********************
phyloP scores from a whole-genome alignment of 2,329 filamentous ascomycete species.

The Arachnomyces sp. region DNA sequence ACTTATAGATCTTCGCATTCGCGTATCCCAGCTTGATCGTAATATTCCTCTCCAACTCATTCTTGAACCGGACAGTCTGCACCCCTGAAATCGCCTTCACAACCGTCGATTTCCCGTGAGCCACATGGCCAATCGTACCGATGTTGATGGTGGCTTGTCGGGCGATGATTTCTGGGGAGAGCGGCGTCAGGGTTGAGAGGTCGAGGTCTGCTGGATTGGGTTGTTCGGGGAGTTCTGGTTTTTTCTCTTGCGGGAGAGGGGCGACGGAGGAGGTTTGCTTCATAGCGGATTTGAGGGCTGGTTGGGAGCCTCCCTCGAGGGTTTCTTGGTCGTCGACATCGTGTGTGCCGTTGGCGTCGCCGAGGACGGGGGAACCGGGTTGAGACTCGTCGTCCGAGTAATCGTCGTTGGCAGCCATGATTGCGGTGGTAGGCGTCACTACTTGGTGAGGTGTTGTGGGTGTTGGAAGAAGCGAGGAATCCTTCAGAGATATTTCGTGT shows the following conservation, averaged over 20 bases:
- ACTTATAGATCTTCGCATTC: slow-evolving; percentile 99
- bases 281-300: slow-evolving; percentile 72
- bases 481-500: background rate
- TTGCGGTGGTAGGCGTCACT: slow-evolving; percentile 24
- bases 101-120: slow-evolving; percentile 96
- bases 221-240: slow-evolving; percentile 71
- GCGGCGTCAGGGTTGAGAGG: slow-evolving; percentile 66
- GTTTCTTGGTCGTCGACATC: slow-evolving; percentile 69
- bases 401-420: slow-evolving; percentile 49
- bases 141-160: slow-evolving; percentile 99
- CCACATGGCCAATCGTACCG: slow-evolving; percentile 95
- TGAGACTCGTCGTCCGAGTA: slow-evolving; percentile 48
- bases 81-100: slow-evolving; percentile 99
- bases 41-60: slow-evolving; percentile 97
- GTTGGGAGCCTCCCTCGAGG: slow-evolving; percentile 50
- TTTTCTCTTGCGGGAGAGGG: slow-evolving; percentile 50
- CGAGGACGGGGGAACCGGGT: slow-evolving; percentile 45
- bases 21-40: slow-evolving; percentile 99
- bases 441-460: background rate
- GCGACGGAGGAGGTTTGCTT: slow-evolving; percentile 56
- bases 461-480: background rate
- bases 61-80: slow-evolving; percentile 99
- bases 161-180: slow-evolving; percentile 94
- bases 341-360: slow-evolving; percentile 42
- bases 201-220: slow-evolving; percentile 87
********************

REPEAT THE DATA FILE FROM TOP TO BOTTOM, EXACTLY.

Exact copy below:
phyloP scores from a whole-genome alignment of 2,329 filamentous ascomycete species.

The Arachnomyces sp. region DNA sequence ACTTATAGATCTTCGCATTCGCGTATCCCAGCTTGATCGTAATATTCCTCTCCAACTCATTCTTGAACCGGACAGTCTGCACCCCTGAAATCGCCTTCACAACCGTCGATTTCCCGTGAGCCACATGGCCAATCGTACCGATGTTGATGGTGGCTTGTCGGGCGATGATTTCTGGGGAGAGCGGCGTCAGGGTTGAGAGGTCGAGGTCTGCTGGATTGGGTTGTTCGGGGAGTTCTGGTTTTTTCTCTTGCGGGAGAGGGGCGACGGAGGAGGTTTGCTTCATAGCGGATTTGAGGGCTGGTTGGGAGCCTCCCTCGAGGGTTTCTTGGTCGTCGACATCGTGTGTGCCGTTGGCGTCGCCGAGGACGGGGGAACCGGGTTGAGACTCGTCGTCCGAGTAATCGTCGTTGGCAGCCATGATTGCGGTGGTAGGCGTCACTACTTGGTGAGGTGTTGTGGGTGTTGGAAGAAGCGAGGAATCCTTCAGAGATATTTCGTGT shows the following conservation, averaged over 20 bases:
- ACTTATAGATCTTCGCATTC: slow-evolving; percentile 99
- bases 281-300: slow-evolving; percentile 72
- bases 481-500: background rate
- TTGCGGTGGTAGGCGTCACT: slow-evolving; percentile 24
- bases 101-120: slow-evolving; percentile 96
- bases 221-240: slow-evolving; percentile 71
- GCGGCGTCAGGGTTGAGAGG: slow-evolving; percentile 66
- GTTTCTTGGTCGTCGACATC: slow-evolving; percentile 69
- bases 401-420: slow-evolving; percentile 49
- bases 141-160: slow-evolving; percentile 99
- CCACATGGCCAATCGTACCG: slow-evolving; percentile 95
- TGAGACTCGTCGTCCGAGTA: slow-evolving; percentile 48
- bases 81-100: slow-evolving; percentile 99
- bases 41-60: slow-evolving; percentile 97
- GTTGGGAGCCTCCCTCGAGG: slow-evolving; percentile 50
- TTTTCTCTTGCGGGAGAGGG: slow-evolving; percentile 50
- CGAGGACGGGGGAACCGGGT: slow-evolving; percentile 45
- bases 21-40: slow-evolving; percentile 99
- bases 441-460: background rate
- GCGACGGAGGAGGTTTGCTT: slow-evolving; percentile 56
- bases 461-480: background rate
- bases 61-80: slow-evolving; percentile 99
- bases 161-180: slow-evolving; percentile 94
- bases 341-360: slow-evolving; percentile 42
- bases 201-220: slow-evolving; percentile 87